Characterization of VOPQ, A Type III Secreted Effector Protein from Vibrio Parahaemolyticus

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Characterization of VOPQ, A Type III Secreted Effector Protein from Vibrio Parahaemolyticus

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Title: Characterization of VOPQ, A Type III Secreted Effector Protein from Vibrio Parahaemolyticus
Author: Burdette, Dara Lesley
Abstract: Vibrio parahaemolyticus is a Gram-negative bacterium responsible for gastroenteritis associated with the consumption of raw or undercooked shellfish. Its most well-characterized virulence factors are hemolysins that cause b-hemolysis on a special blood agar. Mutants lacking these hemolysins are still virulent in animal and tissue culture models of infection. These phenomena can be attributed in part to one of two type III secretion systems; one on chromosome 1 and the other on chromosome 2. We demonstrate that Vibrio parahaemolyticus utilizes the type III secretion system on chromosome 1 to induce a temporally regulated series of events that initiates with the induction of autophagy, followed by cellular rounding and finally cellular lysis and death. To the best of our knowledge, no other Gram-negative extracellular bacterium has been shown to induce autophagy during infection. To understand the mechanism of Vibrio parahaemolyticus induced cell death, we focused our analysis on VopQ, a type III secreted effector encoded by the type III locus on chromosome 1. We demonstrate that VopQ contributes to cytotoxicity as DvopQ strains induce cell lysis less efficiently. In addition, VopQ is necessary and sufficient for the induction of autophagy during infection. VopQ-mediated autophagy occurs independently of phosphatidylinositol 3-kinases and prevents phagocytosis. Additional experiments using Saccharomyces cerevisiae demonstrate VopQ induces autophagy and cell death through an evolutionarily conserved mechanism. Results presented herein delineate a novel virulence mechanism used by Vibrio parahaemolyticus to cause disease. This study also highlights the effector VopQ as a novel inducer of autophagy and a key mediator of cytotoxicity during infection.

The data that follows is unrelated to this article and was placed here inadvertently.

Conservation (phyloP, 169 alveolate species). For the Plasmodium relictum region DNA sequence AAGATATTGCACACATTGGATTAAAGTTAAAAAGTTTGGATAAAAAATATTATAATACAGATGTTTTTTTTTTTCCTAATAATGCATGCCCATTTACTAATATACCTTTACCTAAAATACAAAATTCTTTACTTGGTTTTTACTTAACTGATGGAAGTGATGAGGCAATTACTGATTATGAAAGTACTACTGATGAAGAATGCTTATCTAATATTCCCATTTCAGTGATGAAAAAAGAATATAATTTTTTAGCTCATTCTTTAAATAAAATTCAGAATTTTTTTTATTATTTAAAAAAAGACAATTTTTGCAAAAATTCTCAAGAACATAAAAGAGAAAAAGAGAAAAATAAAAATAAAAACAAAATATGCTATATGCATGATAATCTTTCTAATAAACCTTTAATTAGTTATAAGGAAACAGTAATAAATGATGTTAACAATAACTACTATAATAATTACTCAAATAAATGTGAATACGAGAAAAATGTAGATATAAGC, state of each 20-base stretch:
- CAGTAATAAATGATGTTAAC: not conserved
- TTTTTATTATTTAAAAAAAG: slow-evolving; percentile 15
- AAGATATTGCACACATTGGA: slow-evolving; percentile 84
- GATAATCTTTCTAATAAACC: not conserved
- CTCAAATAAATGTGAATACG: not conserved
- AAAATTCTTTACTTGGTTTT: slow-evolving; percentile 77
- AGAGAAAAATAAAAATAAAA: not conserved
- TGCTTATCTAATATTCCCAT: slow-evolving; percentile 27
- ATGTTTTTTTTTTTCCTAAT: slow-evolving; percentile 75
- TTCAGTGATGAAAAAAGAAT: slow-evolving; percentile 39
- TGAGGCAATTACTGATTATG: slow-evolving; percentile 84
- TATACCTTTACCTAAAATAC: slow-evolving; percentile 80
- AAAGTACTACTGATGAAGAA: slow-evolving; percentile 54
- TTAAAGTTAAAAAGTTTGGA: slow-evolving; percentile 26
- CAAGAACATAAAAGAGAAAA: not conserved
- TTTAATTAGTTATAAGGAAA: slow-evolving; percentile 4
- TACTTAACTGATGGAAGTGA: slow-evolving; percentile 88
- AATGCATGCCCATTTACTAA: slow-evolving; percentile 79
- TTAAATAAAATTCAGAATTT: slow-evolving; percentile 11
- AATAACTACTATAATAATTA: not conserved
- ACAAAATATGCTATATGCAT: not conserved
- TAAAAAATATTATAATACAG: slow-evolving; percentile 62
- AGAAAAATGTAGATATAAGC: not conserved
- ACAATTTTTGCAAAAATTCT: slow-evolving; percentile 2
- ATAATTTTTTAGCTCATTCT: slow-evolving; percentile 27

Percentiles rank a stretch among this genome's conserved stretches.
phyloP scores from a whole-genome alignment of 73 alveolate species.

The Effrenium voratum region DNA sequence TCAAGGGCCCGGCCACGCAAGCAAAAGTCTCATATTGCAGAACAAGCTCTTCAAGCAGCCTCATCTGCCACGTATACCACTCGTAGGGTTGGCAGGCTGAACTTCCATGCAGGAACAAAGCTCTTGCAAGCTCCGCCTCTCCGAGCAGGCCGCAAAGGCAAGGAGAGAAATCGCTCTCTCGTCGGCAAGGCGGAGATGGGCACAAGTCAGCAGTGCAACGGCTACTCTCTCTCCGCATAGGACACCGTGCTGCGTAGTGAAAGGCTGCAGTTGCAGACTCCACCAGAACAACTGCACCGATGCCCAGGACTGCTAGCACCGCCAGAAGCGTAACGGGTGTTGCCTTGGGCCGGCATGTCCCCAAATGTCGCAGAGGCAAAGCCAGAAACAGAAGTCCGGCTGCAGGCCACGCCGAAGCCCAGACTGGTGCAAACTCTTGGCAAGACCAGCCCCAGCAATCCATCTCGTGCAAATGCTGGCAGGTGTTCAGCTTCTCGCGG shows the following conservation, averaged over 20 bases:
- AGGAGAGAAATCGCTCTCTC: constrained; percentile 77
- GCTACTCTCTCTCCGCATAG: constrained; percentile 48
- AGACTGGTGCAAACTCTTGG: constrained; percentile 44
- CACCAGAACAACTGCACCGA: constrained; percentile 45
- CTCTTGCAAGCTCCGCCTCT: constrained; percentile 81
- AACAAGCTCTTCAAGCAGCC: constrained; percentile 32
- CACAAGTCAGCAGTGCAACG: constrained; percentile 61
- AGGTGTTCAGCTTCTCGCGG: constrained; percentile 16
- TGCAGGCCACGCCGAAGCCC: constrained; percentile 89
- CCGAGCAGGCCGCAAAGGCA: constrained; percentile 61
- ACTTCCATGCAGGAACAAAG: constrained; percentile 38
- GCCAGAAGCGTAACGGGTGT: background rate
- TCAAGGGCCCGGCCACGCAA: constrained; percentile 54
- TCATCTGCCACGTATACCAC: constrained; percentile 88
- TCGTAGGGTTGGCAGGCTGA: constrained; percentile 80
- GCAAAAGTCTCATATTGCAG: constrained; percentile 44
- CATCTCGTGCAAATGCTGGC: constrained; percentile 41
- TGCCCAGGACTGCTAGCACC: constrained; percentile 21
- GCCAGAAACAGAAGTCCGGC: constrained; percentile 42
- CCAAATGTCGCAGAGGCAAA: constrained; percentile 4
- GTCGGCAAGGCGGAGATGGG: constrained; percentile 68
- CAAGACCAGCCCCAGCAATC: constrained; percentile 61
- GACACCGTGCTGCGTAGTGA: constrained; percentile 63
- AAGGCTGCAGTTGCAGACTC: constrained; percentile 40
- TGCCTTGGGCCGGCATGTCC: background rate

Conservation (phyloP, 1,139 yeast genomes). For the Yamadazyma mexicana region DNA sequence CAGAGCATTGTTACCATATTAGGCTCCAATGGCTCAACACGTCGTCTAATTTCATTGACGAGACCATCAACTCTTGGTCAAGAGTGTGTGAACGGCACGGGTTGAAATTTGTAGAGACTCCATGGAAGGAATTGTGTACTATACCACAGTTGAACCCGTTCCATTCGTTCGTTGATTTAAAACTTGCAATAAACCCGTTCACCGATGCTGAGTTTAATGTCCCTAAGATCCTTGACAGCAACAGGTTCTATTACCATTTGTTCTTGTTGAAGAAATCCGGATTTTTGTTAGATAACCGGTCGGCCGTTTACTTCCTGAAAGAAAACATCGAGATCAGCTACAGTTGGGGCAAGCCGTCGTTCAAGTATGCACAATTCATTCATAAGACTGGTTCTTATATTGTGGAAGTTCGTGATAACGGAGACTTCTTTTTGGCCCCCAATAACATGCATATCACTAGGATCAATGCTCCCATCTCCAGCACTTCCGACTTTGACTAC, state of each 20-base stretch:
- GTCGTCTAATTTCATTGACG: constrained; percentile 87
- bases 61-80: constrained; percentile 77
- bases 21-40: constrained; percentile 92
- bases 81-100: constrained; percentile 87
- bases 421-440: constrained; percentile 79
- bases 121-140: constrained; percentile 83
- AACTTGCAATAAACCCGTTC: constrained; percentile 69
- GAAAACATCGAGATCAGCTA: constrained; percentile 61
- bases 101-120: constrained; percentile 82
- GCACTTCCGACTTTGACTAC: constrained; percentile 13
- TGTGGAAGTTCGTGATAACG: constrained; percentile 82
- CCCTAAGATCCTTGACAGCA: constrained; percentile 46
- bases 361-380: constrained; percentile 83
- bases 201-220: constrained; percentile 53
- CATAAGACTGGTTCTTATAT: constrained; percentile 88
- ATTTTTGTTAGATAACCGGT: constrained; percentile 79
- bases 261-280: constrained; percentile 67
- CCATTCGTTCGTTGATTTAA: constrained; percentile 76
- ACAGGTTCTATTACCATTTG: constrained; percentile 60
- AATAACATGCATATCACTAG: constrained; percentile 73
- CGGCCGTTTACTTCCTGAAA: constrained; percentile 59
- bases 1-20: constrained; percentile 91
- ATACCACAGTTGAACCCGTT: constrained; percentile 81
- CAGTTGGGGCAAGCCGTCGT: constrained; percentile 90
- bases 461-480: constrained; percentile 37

URI: http://hdl.handle.net/2152.5/264
Date: 2009-06-15

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